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This is not a blog which expresses instant opinions on current events. It rather uses incidents, books (old and new), links and papers as jumping-off points for some reflections about our social endeavours.
So old posts are as good as new! And lots of useful links!

Friday, April 25, 2014

The accidental Man - and Traveller

The books about Scotland’s political future did not engage me - too dry and technical. I need more poetry! The 2-year timetable for the referendum discussion certainly gives the chance to concentrate the mind - although few seem to have risen to the occasion (save the sole (disciplined) blogger and websites I've mentioned). 
I turned instead to a novel from one of the several amazing contemporary Scottish writers - James Robertson and, specifically, his seminal And the Land Lay Still ( "a portrait of modern Scotland" the blurb says). In the last 12 months I've done a series of posts on Germany, Romanian culture and Bulgarian painting. Perhaps the next series should be on Scottish writers?  Andrew O'Hagen's essays would be a good start.
Before that, I was distracted, on my return to Bucharest, by material on Naples (where I hope to go soon); by Joseph Roth's riveting A Life in Letters - principally from France and Germany in the 1920s and 1930s - by a travelogue; and by a biography. A year ago, when browsing in the Koln bookshops, I came across a marvellous remaindered book about him with amazing photographs from that era.....Excess baggage costs deterred me from the purchase - as it was I paid an excess 50 euros to KLM!!! I regret the opportunity!!!!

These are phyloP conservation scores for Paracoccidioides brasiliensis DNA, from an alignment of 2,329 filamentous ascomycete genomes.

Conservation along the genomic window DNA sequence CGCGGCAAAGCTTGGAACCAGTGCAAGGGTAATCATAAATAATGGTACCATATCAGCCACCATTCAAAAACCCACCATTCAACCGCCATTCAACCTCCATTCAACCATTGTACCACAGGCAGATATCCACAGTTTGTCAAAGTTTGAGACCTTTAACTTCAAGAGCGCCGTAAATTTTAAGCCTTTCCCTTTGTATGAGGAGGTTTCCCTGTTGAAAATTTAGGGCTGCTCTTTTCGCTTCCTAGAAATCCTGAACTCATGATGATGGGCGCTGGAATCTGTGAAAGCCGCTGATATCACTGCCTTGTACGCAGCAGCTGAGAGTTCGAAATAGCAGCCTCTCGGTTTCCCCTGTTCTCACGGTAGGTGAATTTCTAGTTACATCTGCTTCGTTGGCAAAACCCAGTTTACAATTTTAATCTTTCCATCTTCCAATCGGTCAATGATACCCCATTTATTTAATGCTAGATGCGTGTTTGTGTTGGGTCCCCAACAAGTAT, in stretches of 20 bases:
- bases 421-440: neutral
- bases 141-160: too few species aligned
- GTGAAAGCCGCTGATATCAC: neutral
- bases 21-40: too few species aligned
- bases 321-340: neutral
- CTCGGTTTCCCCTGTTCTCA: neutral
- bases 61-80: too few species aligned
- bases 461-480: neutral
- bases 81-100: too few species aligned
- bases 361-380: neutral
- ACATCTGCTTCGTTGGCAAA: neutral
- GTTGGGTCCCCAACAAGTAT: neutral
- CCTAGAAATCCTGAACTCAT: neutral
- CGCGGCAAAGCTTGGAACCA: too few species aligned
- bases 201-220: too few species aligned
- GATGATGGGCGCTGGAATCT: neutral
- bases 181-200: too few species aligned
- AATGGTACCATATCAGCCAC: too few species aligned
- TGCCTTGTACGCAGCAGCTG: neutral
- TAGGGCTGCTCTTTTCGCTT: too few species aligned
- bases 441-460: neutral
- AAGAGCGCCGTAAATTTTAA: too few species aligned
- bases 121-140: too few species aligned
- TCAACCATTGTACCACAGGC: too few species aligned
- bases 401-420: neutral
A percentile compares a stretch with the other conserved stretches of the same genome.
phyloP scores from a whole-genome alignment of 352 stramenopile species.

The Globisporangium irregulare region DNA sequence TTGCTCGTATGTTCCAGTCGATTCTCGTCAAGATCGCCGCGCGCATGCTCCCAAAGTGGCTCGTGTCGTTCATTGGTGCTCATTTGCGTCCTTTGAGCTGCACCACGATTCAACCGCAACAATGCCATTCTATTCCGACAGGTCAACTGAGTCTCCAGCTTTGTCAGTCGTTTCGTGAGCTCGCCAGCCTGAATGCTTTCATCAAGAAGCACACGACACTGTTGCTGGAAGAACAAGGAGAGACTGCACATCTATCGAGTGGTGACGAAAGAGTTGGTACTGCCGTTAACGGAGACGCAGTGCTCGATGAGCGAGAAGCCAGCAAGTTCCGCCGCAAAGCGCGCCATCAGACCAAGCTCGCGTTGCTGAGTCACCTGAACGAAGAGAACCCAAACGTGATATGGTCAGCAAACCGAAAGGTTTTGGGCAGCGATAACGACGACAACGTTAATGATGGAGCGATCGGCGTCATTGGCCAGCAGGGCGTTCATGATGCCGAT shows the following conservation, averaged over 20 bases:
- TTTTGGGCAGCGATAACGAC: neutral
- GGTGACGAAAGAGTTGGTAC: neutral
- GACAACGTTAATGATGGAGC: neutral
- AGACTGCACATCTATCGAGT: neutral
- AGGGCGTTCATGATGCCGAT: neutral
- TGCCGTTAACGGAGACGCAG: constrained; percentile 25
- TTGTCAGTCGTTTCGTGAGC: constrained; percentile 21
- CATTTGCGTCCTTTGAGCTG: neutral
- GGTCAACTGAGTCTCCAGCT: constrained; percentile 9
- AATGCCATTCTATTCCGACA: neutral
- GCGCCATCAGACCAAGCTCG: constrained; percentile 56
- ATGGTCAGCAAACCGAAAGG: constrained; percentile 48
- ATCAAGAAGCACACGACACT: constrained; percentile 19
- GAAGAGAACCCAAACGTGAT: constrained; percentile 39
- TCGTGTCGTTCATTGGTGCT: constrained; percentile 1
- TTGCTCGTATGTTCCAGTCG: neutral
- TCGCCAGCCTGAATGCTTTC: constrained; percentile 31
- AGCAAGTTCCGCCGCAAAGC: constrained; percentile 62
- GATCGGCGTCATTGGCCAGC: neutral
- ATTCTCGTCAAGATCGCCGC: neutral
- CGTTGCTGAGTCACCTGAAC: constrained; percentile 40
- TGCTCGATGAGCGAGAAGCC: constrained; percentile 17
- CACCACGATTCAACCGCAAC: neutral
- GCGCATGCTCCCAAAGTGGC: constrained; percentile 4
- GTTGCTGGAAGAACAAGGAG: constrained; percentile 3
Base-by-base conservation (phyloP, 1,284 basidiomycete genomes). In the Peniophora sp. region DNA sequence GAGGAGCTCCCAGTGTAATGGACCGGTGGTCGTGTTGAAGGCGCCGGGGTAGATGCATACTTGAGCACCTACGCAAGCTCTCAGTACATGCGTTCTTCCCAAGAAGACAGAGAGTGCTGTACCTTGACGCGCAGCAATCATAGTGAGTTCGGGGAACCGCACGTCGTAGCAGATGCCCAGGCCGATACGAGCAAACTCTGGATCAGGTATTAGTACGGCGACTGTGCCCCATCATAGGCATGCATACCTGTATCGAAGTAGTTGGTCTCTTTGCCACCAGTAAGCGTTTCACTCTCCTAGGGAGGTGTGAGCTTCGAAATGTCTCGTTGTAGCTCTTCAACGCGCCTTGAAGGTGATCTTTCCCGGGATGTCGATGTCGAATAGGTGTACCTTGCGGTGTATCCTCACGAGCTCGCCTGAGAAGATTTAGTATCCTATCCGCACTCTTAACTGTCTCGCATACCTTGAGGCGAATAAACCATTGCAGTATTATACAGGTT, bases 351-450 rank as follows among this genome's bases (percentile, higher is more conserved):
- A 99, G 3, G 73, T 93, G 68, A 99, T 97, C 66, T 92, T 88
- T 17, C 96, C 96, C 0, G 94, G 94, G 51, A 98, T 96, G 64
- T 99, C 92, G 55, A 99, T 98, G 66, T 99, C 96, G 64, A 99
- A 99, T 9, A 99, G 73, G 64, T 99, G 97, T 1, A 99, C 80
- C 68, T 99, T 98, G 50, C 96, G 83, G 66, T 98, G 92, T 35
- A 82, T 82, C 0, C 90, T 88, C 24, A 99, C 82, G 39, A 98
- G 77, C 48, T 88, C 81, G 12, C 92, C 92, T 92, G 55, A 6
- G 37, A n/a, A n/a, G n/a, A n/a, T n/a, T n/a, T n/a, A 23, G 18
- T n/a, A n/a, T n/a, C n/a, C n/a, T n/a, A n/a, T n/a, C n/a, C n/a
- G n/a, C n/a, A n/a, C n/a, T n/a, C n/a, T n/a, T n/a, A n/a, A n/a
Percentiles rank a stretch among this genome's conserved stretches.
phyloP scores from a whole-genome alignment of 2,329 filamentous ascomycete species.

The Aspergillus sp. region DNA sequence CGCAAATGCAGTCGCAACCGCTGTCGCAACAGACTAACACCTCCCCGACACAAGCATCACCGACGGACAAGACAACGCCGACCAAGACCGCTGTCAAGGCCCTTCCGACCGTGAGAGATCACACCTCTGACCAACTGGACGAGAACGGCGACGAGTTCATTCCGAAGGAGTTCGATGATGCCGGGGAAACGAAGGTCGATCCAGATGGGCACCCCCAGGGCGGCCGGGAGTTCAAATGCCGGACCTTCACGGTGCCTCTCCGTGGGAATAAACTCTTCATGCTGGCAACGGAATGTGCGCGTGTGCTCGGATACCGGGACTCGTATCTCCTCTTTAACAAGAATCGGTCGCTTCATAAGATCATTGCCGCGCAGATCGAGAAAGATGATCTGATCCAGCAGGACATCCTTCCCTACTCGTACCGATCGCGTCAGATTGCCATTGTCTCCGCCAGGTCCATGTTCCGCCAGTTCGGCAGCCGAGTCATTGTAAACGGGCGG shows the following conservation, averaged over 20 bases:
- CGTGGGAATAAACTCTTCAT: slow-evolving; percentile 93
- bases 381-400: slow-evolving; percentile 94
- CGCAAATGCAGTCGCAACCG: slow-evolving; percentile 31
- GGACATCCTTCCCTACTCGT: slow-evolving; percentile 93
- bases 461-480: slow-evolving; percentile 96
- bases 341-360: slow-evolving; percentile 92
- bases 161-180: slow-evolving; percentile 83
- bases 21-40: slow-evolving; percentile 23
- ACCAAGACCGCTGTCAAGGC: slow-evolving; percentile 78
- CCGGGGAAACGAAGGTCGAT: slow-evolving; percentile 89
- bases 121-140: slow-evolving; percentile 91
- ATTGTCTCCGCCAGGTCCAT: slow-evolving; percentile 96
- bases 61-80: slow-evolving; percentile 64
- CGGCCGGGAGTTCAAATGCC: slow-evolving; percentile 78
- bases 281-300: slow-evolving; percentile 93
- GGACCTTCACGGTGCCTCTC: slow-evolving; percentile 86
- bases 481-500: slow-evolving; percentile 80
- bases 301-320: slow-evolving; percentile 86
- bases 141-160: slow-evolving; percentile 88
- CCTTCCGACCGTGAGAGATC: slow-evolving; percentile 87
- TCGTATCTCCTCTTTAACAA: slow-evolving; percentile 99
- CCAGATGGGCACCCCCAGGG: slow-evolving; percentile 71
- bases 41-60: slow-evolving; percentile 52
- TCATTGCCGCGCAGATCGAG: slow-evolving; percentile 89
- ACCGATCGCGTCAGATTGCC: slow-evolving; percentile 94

The travelogue is Nick Hunt’s Walking the Woods and the Water – a retracing in 2011 of Patrick Leigh Fermour’s steps from Hook of Holland to Constantinople taken in 1933 and enshrined in a trilogy which started in the 1970s and finished only a year after his death in 2011. Leigh-Fermour (“Paddy” as he is known amongst cognoscenti) was one of a trio of English travel-writers who inspired a generation of travel writers – the other two being Norman Lewis and Eric Newby.
One article which listed a few of the greats suggested that travel writing is a neglected genre. It is actually one of my favourite genres – being about the serendipidy of encounters, landscape and social history. An annotated list of 86 travel books doesn’t include what for me is one of the best – Gerald Brennan’s South of Granada (nor Robert Louis Stevenson’s jaunts)

Leigh-Fermour's biography came out just a year after his death. If ever someone typified the eccentric English traveller it was Paddy L-F. The various reviews are all worth reading – but I start with one of the most immediately informative -
In 1933 ‘a rather noisy boy’ with near-empty pockets and a head full of poetry set out from the Hook of Holland to walk to Constantinople. Paddy Leigh-Fermor was eighteen years old, fizzing with romance, curiosity and animal high spirits – eager, as his biographer explains, to step away from a fractured childhood, a chequered school career, and a remote suggestion from his even remoter father that he should try chartered accountancy if the army didn’t appeal.As he tramped across the Low Countries and down through Germany to Bratislava, two letters of introduction hoisted Paddy out of the hedgerows and into a half-forgotten world of castles and old libraries. Margraves and counts cheerfully passed him along, with hunts, and gallops, and long nights talking by the fire, and friendships forged, in the Ruritanian twilight.